Ad agency vs. freelancers: When to hire freelance creatives direct?

when to hire freelance creativesWhy hire a whole advertising agency rather than just the key individuals for a project? What extras do you get when you work with an agency? Is it worth the extra cost? Are the cost savings worth the potential problems? How and when should you hire freelancers direct? These are questions a marketing person now needs to consider when a new project looms. Simon Carbery says the answer can depend on your type of company.
Ad agencies or bespoke teams?
If you’re a marketing manager and have an assignment, you now have two realistic options: you can decide whether to hire an advertising agency, or you can use key people direct.
It partly depends on your experience, your own expertise, and your company culture. Many would say that if you’ve always worked with agencies, why rock the boat? Unquestionably, the best communications agencies offer fantastic expertise in one or more media comms skills, and if you’re a mega-brand the sheer hassle of trying to do it all yourself can make the cost of an agency seem worthwhile.
But the key word here is ‘cost’. Not everyone wants to pay for an agency’s overheads as well as an agency’s expertise. Because in an online, globally-connected, communication-savvy, post credit-crunch world, that expertise is now available worldwide in freelance form. In abundance. A new world, in other words, has opened up for brands who want to go direct to the talent.
Ad agency or direct to the talent? Looking at both of these options and helping you weigh up the pros and cons is what this article is about.
Option 1 The advantages of working exclusively with a comms agency
1. Complete service
An ad agency offers a start to finish solution. You go to them with your problem and if they’re good they’ll understand your business, provide the right strategy, the right idea, in the right medium, and create the work. Then they place the advertising, send out the viral ad, do whatever else is required, and all you have to do is pay the bill.
2. Less risk, more dependability
You have more security when you work with an agency. Like an accountant or a trusted supplier, they become like another department of your company. You know
They’re there for you. With an appointed agency there’s always someone to answer the phone and be accountable for your work.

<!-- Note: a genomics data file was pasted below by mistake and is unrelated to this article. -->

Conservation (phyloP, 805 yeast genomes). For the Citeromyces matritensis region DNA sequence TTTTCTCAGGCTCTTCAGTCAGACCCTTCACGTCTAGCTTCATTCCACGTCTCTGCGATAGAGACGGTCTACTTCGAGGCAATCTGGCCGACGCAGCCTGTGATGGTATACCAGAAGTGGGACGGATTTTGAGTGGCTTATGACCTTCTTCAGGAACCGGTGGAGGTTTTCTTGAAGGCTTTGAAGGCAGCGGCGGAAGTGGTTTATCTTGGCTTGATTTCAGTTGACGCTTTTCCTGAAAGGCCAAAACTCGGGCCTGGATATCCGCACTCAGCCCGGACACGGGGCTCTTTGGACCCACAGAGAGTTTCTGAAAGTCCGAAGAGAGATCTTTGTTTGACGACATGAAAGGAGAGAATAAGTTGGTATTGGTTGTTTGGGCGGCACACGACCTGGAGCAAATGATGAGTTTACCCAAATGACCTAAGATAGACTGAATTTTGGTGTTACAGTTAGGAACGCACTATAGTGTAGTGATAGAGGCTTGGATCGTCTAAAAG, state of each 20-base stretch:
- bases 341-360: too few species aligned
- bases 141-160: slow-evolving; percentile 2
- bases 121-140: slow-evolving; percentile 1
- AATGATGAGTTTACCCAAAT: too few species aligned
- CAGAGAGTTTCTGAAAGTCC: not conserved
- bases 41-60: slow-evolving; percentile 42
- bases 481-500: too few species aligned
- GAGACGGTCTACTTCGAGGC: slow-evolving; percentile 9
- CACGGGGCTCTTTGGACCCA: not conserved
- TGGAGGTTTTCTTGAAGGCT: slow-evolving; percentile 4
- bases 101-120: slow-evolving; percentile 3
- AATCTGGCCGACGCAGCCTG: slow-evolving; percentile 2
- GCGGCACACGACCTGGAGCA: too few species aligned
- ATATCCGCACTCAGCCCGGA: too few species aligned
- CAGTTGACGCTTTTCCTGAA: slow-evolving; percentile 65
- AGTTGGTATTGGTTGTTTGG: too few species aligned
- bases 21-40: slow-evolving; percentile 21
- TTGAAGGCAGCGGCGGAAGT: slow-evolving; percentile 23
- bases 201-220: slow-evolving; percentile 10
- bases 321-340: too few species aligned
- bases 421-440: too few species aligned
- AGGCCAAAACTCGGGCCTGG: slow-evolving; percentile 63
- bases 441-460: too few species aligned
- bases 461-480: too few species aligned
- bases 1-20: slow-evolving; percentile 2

3. Continuity
Permanent staff in an agency are what the name suggests: permanent. In theory at least, the team working on your business will be made up of the same people over a period of time. Continuity means they can develop an understanding of you and your business, and a feel for your brand. And you can develop a dialogue with them.
4. Coordination
If it’s a large communications campaign with multimedia strands, coordinating all the elements can be challenging. One of the strengths of comms agencies is their ability to get to grips with these complex elements.
Option 2 The advantages of hiring creatives directly
1. Cost
It’s cheaper. That’s the No.1 reason in the current economic client that people hire creatives directly. You can make big savings while still getting equally good results
2. Control
With fewer people in the chain you can see exactly what’s happening and have direct input, so the end-result should be closer to what you want.
3. Speed
Thing happen faster. That’s the other benefit of improved communication – things take less time. Fewer people need to free their schedule for a meeting. You can simply call your freelance individual or team, ask when they can deliver, and get it directly.
4. When you know what you want
If you know exactly what you want, whether it’s a press release written for a new product or a label designed for a bottle, then it makes sense to hire an individual with specialist expertise without paying his employer’s overheads.
5. You’ll know who you’re getting
You get to choose the creatives you want to work with. They’re not assigned to you by the agency. You’ve seen their CVs, their portfolios and their personalities. You know if they’re right for your brand. And you can talk directly to them – you’re dealing with the people who are actually doing your project.
6. Experience and expertise